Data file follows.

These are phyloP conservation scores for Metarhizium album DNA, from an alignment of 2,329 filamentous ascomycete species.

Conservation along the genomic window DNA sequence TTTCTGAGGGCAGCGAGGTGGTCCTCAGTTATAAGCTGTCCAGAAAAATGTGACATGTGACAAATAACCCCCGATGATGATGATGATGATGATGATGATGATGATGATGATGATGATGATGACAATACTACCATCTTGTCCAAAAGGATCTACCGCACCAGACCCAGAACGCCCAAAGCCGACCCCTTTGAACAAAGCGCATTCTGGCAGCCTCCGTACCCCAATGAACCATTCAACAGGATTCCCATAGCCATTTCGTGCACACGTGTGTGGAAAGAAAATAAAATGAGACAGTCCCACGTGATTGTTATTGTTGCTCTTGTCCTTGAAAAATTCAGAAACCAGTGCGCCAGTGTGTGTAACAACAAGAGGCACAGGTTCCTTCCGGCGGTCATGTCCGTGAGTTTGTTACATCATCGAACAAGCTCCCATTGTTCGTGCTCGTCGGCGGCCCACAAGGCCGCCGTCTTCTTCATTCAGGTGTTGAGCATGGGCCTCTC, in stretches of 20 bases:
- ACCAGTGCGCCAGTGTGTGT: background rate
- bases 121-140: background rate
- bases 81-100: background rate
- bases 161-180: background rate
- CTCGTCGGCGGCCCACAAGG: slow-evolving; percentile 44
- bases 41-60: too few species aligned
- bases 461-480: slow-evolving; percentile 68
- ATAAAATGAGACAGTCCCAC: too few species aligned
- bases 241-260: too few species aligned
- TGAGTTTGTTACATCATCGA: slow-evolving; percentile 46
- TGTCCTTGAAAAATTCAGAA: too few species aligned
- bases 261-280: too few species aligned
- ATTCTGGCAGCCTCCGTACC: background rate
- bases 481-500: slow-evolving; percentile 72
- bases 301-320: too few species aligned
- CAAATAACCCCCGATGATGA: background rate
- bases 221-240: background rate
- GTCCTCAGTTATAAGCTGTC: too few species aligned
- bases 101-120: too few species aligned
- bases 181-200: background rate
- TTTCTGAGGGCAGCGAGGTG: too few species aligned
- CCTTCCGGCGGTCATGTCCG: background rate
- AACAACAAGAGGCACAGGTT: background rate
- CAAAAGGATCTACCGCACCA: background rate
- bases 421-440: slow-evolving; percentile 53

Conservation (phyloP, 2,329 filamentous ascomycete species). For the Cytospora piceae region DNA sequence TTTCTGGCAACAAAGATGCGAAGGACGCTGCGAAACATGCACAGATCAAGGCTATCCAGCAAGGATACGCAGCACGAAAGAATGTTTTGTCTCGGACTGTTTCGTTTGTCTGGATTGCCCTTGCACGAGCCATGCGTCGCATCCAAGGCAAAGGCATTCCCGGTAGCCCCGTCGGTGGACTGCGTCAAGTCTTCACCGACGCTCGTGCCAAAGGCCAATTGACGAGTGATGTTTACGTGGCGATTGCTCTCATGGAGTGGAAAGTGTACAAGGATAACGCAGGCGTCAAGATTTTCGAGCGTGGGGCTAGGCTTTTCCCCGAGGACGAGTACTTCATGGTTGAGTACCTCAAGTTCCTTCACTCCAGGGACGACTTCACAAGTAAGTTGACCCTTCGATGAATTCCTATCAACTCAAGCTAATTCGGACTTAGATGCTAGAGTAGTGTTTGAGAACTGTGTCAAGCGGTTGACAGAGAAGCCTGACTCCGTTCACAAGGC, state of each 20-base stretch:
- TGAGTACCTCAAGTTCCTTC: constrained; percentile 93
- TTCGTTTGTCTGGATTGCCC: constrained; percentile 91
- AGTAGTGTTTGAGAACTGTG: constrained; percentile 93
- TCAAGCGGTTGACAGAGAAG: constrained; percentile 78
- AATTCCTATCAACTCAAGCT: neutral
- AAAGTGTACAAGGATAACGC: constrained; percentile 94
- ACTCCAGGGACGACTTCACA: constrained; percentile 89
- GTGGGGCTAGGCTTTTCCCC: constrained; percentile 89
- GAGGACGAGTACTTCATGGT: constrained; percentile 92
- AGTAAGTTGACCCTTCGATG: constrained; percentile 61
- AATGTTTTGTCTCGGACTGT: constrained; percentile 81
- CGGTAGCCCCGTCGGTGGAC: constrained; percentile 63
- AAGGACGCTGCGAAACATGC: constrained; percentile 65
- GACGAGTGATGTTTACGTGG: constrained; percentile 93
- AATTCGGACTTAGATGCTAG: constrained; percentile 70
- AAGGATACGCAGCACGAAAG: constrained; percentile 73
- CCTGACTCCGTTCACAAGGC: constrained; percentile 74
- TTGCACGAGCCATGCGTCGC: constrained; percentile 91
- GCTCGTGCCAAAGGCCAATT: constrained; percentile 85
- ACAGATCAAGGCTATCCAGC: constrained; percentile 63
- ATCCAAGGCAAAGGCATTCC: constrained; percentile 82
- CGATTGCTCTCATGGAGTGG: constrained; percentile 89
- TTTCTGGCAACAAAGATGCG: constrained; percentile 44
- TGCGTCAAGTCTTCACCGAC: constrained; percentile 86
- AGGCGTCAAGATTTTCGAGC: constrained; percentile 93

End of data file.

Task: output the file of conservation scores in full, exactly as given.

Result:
These are phyloP conservation scores for Metarhizium album DNA, from an alignment of 2,329 filamentous ascomycete species.

Conservation along the genomic window DNA sequence TTTCTGAGGGCAGCGAGGTGGTCCTCAGTTATAAGCTGTCCAGAAAAATGTGACATGTGACAAATAACCCCCGATGATGATGATGATGATGATGATGATGATGATGATGATGATGATGATGACAATACTACCATCTTGTCCAAAAGGATCTACCGCACCAGACCCAGAACGCCCAAAGCCGACCCCTTTGAACAAAGCGCATTCTGGCAGCCTCCGTACCCCAATGAACCATTCAACAGGATTCCCATAGCCATTTCGTGCACACGTGTGTGGAAAGAAAATAAAATGAGACAGTCCCACGTGATTGTTATTGTTGCTCTTGTCCTTGAAAAATTCAGAAACCAGTGCGCCAGTGTGTGTAACAACAAGAGGCACAGGTTCCTTCCGGCGGTCATGTCCGTGAGTTTGTTACATCATCGAACAAGCTCCCATTGTTCGTGCTCGTCGGCGGCCCACAAGGCCGCCGTCTTCTTCATTCAGGTGTTGAGCATGGGCCTCTC, in stretches of 20 bases:
- ACCAGTGCGCCAGTGTGTGT: background rate
- bases 121-140: background rate
- bases 81-100: background rate
- bases 161-180: background rate
- CTCGTCGGCGGCCCACAAGG: slow-evolving; percentile 44
- bases 41-60: too few species aligned
- bases 461-480: slow-evolving; percentile 68
- ATAAAATGAGACAGTCCCAC: too few species aligned
- bases 241-260: too few species aligned
- TGAGTTTGTTACATCATCGA: slow-evolving; percentile 46
- TGTCCTTGAAAAATTCAGAA: too few species aligned
- bases 261-280: too few species aligned
- ATTCTGGCAGCCTCCGTACC: background rate
- bases 481-500: slow-evolving; percentile 72
- bases 301-320: too few species aligned
- CAAATAACCCCCGATGATGA: background rate
- bases 221-240: background rate
- GTCCTCAGTTATAAGCTGTC: too few species aligned
- bases 101-120: too few species aligned
- bases 181-200: background rate
- TTTCTGAGGGCAGCGAGGTG: too few species aligned
- CCTTCCGGCGGTCATGTCCG: background rate
- AACAACAAGAGGCACAGGTT: background rate
- CAAAAGGATCTACCGCACCA: background rate
- bases 421-440: slow-evolving; percentile 53

Conservation (phyloP, 2,329 filamentous ascomycete species). For the Cytospora piceae region DNA sequence TTTCTGGCAACAAAGATGCGAAGGACGCTGCGAAACATGCACAGATCAAGGCTATCCAGCAAGGATACGCAGCACGAAAGAATGTTTTGTCTCGGACTGTTTCGTTTGTCTGGATTGCCCTTGCACGAGCCATGCGTCGCATCCAAGGCAAAGGCATTCCCGGTAGCCCCGTCGGTGGACTGCGTCAAGTCTTCACCGACGCTCGTGCCAAAGGCCAATTGACGAGTGATGTTTACGTGGCGATTGCTCTCATGGAGTGGAAAGTGTACAAGGATAACGCAGGCGTCAAGATTTTCGAGCGTGGGGCTAGGCTTTTCCCCGAGGACGAGTACTTCATGGTTGAGTACCTCAAGTTCCTTCACTCCAGGGACGACTTCACAAGTAAGTTGACCCTTCGATGAATTCCTATCAACTCAAGCTAATTCGGACTTAGATGCTAGAGTAGTGTTTGAGAACTGTGTCAAGCGGTTGACAGAGAAGCCTGACTCCGTTCACAAGGC, state of each 20-base stretch:
- TGAGTACCTCAAGTTCCTTC: constrained; percentile 93
- TTCGTTTGTCTGGATTGCCC: constrained; percentile 91
- AGTAGTGTTTGAGAACTGTG: constrained; percentile 93
- TCAAGCGGTTGACAGAGAAG: constrained; percentile 78
- AATTCCTATCAACTCAAGCT: neutral
- AAAGTGTACAAGGATAACGC: constrained; percentile 94
- ACTCCAGGGACGACTTCACA: constrained; percentile 89
- GTGGGGCTAGGCTTTTCCCC: constrained; percentile 89
- GAGGACGAGTACTTCATGGT: constrained; percentile 92
- AGTAAGTTGACCCTTCGATG: constrained; percentile 61
- AATGTTTTGTCTCGGACTGT: constrained; percentile 81
- CGGTAGCCCCGTCGGTGGAC: constrained; percentile 63
- AAGGACGCTGCGAAACATGC: constrained; percentile 65
- GACGAGTGATGTTTACGTGG: constrained; percentile 93
- AATTCGGACTTAGATGCTAG: constrained; percentile 70
- AAGGATACGCAGCACGAAAG: constrained; percentile 73
- CCTGACTCCGTTCACAAGGC: constrained; percentile 74
- TTGCACGAGCCATGCGTCGC: constrained; percentile 91
- GCTCGTGCCAAAGGCCAATT: constrained; percentile 85
- ACAGATCAAGGCTATCCAGC: constrained; percentile 63
- ATCCAAGGCAAAGGCATTCC: constrained; percentile 82
- CGATTGCTCTCATGGAGTGG: constrained; percentile 89
- TTTCTGGCAACAAAGATGCG: constrained; percentile 44
- TGCGTCAAGTCTTCACCGAC: constrained; percentile 86
- AGGCGTCAAGATTTTCGAGC: constrained; percentile 93